by Jaimie Sirovich & Yehuda Katz
Last month, Google proposed a rather technical solution to tackle the well-known AJAX crawlability problem. In short, we think Google has lost its mind. Their solution is very complex, and this is borne out not only by trying to read it as a developer, but also upon examining the responses.
First, we will look at the comments left by readers on the Webmaster Central blog. Comments are classified (anonymously) into three categories: Coherent, Confused, and Really Confused. The statistics are somewhat subjective, but the result does not bode well for the idea at all.
AJAX Proposal Confusion
Coherent — 10%
Confused — 50%
Really Confused — 40%
Even Google classified the blog entry itself as “Webmaster level: Advanced.” And it’s all downhill from there. There are three fundamental problems with the proposal:
1. It requires *you* to install something (a “headless” browser) on your server.
This is a lot of computation thrown at you in one short line of a spec. Webhosting simply can’t sustain this at $4.95/month.
Their suggestion to use an application called HtmlUnit implies that Java must be running in some form. That is not reasonable. We’re not aware of a browser emulator written in a language that can be readily installed. Ruby developers have tried, and it is non-trivial at best. We won’t comment on the low-end hosting ecosystem for PHP and ASP.NET except to say that it’s frequently even more oversold and under-supported.
This state of ridiculousness is compounded by the fact that Google could run the headless browser more easily and has several football fields full of computers to reduce the problem to a science.
2. Any document that refers to “escaping” is probably going to confuse everyone.
Most programmers don’t even escape things properly. Can we expect otherwise intelligent non-developers to get it right? Many, or even most, security problems stem from sloppy or mistaken approaches to escaping things. Oh, Google, the optimism!
Even if ‘_escaped_fragment_’ is only somewhat abstracted by the headless browser, and debugging problems go from frustrating to impossible, it is also entirely unclear to us how one can intercept the ‘_escaped_fragment_’ calls without a layered and more-complex application design. Let’s face it — most of the internet is thrown together and poorly implemented. It works anyway. This won’t work.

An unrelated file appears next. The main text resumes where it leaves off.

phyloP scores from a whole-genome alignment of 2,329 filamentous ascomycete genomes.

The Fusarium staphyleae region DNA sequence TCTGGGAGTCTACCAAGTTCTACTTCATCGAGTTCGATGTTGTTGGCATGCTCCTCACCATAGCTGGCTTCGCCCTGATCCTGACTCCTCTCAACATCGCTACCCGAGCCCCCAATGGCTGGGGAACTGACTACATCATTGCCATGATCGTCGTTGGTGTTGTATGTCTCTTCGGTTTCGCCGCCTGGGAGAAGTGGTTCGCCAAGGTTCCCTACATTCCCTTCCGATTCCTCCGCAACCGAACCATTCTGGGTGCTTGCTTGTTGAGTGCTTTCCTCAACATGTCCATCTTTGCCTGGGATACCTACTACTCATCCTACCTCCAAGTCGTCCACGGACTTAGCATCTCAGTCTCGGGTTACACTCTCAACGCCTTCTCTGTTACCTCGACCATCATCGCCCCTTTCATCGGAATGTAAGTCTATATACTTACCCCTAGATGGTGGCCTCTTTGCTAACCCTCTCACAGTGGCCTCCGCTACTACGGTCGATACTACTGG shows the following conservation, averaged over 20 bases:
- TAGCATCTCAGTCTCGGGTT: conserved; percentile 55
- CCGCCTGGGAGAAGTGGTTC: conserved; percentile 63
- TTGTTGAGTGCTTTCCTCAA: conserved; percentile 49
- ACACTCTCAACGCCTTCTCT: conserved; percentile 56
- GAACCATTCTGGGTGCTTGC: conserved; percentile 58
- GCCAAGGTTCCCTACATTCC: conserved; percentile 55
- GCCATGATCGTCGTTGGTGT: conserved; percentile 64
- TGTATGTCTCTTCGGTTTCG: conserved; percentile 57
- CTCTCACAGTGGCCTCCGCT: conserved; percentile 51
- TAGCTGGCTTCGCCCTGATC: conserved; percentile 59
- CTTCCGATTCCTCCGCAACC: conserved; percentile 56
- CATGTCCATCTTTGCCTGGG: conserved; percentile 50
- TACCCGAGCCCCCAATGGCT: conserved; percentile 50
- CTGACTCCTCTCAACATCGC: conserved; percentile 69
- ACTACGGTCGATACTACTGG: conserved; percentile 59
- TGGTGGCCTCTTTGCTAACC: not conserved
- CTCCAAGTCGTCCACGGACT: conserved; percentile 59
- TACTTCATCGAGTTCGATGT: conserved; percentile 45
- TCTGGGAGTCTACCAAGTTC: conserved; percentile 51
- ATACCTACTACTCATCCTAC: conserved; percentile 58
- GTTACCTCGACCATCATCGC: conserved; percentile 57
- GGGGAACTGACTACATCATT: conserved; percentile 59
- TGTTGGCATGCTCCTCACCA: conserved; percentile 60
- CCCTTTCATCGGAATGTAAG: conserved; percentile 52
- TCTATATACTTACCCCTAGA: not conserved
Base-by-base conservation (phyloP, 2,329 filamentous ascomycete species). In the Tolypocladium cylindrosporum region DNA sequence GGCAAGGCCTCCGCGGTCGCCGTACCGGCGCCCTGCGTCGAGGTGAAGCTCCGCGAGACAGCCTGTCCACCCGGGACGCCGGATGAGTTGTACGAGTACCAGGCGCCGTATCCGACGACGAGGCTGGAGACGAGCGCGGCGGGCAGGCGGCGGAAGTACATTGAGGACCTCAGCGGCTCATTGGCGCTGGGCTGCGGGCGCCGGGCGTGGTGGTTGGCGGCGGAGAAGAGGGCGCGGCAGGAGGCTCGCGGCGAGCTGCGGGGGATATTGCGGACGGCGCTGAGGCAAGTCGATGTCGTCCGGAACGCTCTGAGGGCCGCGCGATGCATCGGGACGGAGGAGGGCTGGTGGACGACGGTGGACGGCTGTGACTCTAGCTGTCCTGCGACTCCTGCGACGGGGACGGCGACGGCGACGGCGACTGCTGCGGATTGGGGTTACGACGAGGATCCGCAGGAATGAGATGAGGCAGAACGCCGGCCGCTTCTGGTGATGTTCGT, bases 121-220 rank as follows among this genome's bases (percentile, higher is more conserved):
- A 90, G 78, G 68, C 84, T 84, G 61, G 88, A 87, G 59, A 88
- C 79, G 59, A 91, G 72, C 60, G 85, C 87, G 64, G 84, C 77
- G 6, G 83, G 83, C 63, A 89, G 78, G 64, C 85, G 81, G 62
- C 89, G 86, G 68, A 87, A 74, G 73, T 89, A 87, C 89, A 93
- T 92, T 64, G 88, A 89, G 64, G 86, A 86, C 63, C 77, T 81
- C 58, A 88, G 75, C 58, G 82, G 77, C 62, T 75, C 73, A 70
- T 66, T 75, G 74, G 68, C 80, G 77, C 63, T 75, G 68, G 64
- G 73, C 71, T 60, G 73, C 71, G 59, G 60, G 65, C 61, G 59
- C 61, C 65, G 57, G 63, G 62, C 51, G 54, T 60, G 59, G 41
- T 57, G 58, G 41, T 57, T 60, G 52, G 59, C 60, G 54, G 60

In a nutshell, this complicates design and frustrates non-advanced developers.
3. Even with this implementation, non-trivial modifications are necessary.
So it may not be easy to implement and handle things like _escaped_fragment_. Furthermore, what does _escaped_fragment_ even mean to a non-developer?
It is possible to create a Rails plugin to accomplish what Google is proposing, but it strikes us as a waste. Since most PHP applications are based on disparate or non-existent frameworks, the adaptation would be even more difficult for PHP developers. We cannot comment on ASP.NET, but the likelihood is that it will be non-trivial as well.
OK. That’s enough. The core issue at hand here is that Google is asking the wider world of Internet developers to solve a problem for Google. Google could choose to spider the internet and use “!” as a flag to spider such a link via its own headless browser, but telling us to do it is unreasonable and non-viable.
This all seems to take a hard problem out of the hands of really great developers with lots of machines into a huge number of lower-quality developers with weak machines. It does not scale well.
If the application cannot be designed this way, at a certain point, an application becomes a “real” application and probably should not be searchable anyway.
This is a very bad idea, Google. As technocrats, you must think these things all make sense; but you must keep the little people in mind. The internet is filled with the world’s technology-proletariats. Implementing this will probably have long-lasting effects much like the “SEO” of 2001. Those who get it right (and those will be few) will be visible, others will not be. As tech-savvy marketers, we may actually like that prospect, but it’s not in the interest of Google, or the internet as a whole.
Yehuda Katz is a member of the Ruby on Rails core team, and lead developer of the Merb project. He is a member of the jQuery Core Team, and a core contributor to DataMapper. He contributes to many open source projects, like Rubinius and Johnson, and works on some he created himself, like Thor. He is the author of jQuery in Action, Ruby Core Developer; Engine Yard, and can be found at http://yehudakatz.com.
Jaimie Sirovich is a search marketing consultant. Officially Jaimie is a computer programmer, but he claims to enjoy marketing much more. At present, Jaimie is focused on helping clients sell everywhere, and achieve multi-channel integration with major websites such as eBay, Amazon, and even Craigslist. He is the author of Search Engine Optimization with PHP and can be found at http://www.seoegghead.com.